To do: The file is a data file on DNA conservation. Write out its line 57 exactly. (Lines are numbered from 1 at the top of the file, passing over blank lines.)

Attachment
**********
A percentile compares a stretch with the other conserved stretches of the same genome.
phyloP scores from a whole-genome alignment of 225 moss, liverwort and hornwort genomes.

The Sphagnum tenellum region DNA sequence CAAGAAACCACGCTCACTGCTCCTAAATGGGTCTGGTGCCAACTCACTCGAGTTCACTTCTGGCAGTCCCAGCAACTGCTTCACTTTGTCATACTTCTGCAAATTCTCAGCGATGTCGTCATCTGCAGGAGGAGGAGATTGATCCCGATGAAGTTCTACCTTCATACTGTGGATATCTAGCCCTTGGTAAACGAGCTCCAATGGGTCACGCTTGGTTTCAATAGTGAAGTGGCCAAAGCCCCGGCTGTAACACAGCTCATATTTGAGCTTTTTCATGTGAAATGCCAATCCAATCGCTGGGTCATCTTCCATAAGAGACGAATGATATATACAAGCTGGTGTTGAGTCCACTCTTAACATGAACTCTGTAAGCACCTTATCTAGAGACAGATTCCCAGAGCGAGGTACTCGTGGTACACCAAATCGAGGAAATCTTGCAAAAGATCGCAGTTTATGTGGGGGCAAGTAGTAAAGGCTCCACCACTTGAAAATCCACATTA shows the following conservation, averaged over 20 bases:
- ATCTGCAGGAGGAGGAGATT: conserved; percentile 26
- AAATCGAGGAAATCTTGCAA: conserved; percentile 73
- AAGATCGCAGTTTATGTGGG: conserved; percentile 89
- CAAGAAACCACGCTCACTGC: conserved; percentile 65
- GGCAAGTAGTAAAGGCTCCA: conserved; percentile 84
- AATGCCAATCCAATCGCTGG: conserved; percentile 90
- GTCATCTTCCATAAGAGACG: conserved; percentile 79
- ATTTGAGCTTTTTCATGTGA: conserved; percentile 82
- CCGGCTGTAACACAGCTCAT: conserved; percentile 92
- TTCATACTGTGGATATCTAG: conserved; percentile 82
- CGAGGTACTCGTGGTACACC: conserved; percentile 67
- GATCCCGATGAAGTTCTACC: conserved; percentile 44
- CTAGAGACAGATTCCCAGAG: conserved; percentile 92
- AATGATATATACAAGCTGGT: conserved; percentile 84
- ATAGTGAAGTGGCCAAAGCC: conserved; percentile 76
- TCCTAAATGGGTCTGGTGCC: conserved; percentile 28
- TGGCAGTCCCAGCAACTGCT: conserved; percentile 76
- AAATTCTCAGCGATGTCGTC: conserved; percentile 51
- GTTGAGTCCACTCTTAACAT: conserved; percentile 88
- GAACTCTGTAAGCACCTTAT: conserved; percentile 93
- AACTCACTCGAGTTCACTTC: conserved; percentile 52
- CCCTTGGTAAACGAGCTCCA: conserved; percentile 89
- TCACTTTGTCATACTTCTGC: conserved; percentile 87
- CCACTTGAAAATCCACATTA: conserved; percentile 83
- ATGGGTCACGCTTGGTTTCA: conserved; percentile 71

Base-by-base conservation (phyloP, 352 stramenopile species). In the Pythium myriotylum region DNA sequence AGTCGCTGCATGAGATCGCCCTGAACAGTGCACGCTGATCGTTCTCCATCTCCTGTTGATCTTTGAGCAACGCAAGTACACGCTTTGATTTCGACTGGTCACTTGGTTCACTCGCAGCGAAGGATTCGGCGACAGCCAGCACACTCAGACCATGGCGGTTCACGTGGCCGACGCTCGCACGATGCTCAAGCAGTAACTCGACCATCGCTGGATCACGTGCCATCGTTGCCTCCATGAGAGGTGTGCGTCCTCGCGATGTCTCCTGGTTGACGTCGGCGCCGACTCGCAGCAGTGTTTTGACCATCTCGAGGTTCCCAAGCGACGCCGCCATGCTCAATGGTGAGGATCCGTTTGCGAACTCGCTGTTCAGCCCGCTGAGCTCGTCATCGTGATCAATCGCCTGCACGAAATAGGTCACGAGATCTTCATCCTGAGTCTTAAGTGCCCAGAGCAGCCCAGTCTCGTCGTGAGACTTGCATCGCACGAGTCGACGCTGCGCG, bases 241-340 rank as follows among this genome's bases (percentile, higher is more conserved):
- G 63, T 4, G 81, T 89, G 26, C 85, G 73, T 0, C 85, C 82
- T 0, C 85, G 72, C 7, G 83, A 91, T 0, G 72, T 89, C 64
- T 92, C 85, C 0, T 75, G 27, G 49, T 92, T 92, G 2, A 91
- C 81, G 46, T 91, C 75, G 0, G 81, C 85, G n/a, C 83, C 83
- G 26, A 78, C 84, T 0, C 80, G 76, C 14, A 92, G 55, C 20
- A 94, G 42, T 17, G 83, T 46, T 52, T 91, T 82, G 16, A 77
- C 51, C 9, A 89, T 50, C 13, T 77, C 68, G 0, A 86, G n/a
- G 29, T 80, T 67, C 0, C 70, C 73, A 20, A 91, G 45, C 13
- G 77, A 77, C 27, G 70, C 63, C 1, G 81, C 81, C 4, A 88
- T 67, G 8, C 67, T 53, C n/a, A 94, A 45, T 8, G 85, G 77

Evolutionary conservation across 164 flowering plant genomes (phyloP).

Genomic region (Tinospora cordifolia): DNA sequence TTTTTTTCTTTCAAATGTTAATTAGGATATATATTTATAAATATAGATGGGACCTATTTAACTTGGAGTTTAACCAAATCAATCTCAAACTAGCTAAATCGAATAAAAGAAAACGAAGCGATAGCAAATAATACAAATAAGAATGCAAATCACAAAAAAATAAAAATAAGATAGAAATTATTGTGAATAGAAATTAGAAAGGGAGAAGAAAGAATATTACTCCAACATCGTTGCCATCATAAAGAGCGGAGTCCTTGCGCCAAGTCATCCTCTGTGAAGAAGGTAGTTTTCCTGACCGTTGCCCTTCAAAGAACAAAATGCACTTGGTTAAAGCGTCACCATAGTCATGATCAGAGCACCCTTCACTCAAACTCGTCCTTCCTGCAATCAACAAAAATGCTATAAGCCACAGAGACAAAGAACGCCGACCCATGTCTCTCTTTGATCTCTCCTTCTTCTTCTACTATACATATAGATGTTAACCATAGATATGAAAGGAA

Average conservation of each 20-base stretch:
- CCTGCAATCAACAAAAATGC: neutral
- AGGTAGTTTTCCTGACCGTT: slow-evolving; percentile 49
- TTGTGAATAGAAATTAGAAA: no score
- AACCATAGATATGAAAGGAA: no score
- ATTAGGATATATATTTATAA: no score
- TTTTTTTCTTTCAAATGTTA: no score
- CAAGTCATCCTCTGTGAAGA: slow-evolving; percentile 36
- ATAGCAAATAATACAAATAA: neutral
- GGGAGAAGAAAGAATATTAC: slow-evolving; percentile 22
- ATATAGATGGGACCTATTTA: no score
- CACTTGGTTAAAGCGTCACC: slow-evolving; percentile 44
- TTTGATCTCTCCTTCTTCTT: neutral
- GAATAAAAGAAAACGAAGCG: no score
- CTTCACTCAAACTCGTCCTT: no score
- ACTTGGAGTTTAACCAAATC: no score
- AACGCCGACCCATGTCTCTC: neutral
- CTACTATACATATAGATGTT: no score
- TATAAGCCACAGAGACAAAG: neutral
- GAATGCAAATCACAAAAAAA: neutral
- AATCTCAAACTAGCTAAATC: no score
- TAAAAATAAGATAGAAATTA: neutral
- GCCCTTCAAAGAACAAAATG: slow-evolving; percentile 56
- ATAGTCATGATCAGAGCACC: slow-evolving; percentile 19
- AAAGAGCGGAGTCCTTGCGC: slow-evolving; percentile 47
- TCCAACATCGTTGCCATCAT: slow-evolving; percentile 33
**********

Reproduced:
- ACTTGGAGTTTAACCAAATC: no score